Agaricus bernardii Quél. - Salty Mushroom

Phylum: Basidiomycota - Class: Agaricomycetes - Order: Agaricales - Family: Agaricaceae

Agaricus bernardii

Distinctive large brown cap scales and a coastal grassland habitat make this a fairly easy species to identify.


Being remarkably tolerant of salt-laden air, this large edible mushroom is occasionally seen in sand-dune grassland very close to beaches. The specimen shown abovew was seen on the west coast of France.

Salty Mushrooms can occur as solitary specimens, but more often they are in groups jostling one another for space, and as a result some of the caps develop contorted margins.

Taxonomic history

Described and given the scientific name Agaricus bernardi by Lucien Quélet (often written as Quelet without the accent) in 1878, the Salty Mushroom looks similar to several other species, but its reddening flesh (when cut) is at least some help towards identification. The currently-accepted scientific name Agaricus bernardii dates from an 1878 publication by Lucien Quélet.

Synonyms of Agaricus bernardii include Psalliota bernardi Quél., Fungus bernardii (Quél.) Kuntze and Agaricus campestris subsp. bernardii (Quél.) Konrad & Maubl.


The specific epithet bernardii is a reference to G. Bernard, the finder of the collection from La Rochelle, France, that was used by Lucien Quélet in producing his original description of this species as Psaliota bernardii.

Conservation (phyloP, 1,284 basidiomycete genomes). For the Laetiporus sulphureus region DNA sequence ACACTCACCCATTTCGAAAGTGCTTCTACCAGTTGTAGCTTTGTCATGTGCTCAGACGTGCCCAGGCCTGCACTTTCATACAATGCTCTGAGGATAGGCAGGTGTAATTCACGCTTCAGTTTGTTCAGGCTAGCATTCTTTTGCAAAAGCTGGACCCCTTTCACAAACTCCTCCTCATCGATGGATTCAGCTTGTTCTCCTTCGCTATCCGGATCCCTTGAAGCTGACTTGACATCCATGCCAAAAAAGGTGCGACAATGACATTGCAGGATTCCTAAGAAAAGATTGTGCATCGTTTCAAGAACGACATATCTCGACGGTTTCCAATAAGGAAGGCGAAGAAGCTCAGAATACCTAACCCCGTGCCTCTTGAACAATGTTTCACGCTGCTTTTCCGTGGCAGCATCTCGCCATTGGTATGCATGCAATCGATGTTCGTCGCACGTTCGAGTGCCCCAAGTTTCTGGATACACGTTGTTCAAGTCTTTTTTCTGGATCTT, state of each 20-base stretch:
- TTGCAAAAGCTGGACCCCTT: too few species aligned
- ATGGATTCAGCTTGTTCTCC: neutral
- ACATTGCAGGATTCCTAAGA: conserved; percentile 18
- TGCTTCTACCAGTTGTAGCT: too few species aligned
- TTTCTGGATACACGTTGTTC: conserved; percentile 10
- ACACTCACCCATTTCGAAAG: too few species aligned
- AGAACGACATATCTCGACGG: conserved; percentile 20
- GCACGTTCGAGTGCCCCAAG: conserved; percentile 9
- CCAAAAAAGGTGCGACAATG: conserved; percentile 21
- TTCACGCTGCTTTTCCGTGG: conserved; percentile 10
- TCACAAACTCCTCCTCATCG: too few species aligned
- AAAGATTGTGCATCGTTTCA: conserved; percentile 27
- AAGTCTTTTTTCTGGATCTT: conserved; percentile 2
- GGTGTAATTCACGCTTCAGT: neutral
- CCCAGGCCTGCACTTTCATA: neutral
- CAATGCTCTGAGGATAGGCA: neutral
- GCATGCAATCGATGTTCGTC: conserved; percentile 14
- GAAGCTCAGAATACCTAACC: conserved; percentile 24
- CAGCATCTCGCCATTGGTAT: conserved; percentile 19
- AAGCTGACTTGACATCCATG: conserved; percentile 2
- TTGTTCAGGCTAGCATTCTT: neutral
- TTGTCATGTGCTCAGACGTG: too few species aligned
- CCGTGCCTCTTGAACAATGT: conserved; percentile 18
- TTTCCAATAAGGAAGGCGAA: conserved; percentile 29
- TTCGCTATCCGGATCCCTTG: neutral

Identification guide

Agaricus bernardii, cap


7 to 15cm across; initially hemispherical, becoming convex; surface background white, covered in coarse brown scales that give it a cracked appearance; margin slightly inrolled; white flesh turns reddish when cut.

Agaricus bernardii, cap gills and stem


Free; crowded; pink, becoming chocolate-brown as the spores mature.


4 to 8cm long and 2 to 4cm diameter; narrow sheathing ring with an upturned rim.

Spore of Agaricus bernardii


Broadly ovoid, 5.5-7 x 5-5.5µm.

Show larger image

Spore print



Taste not distinctive. Strong odour of aniseed.

Habitat & Ecological role

In grassland, including coastal dune slacks.


July to November.



Similar species

The Prince Agaricus augustus is usually somewhat larger and has a purple-brown spore print; it is a mushroom of forests and woodland edges.

Culinary Notes

Pewrhaps because it is an uncommon find, Agaricus bernardii is is not generaly considered to be a highly-prized edible mushroom.

Reference Sources

Fascinated by Fungi, 2nd Edition, Pat O'Reilly 2016, reprinted by Coch-y-bonddu Books in 2022.

BMS List of English Names for Fungi

The genus Agaricus in Britain, 3rd Edition, self-published, Geoffrey Kibby 2011

Dictionary of the Fungi; Paul M. Kirk, Paul F. Cannon, David W. Minter and J. A. Stalpers; CABI, 2008

Taxonomic history and synonym information on these pages is drawn from many sources but in particular from the British Mycological Society's GB Checklist of Fungi.

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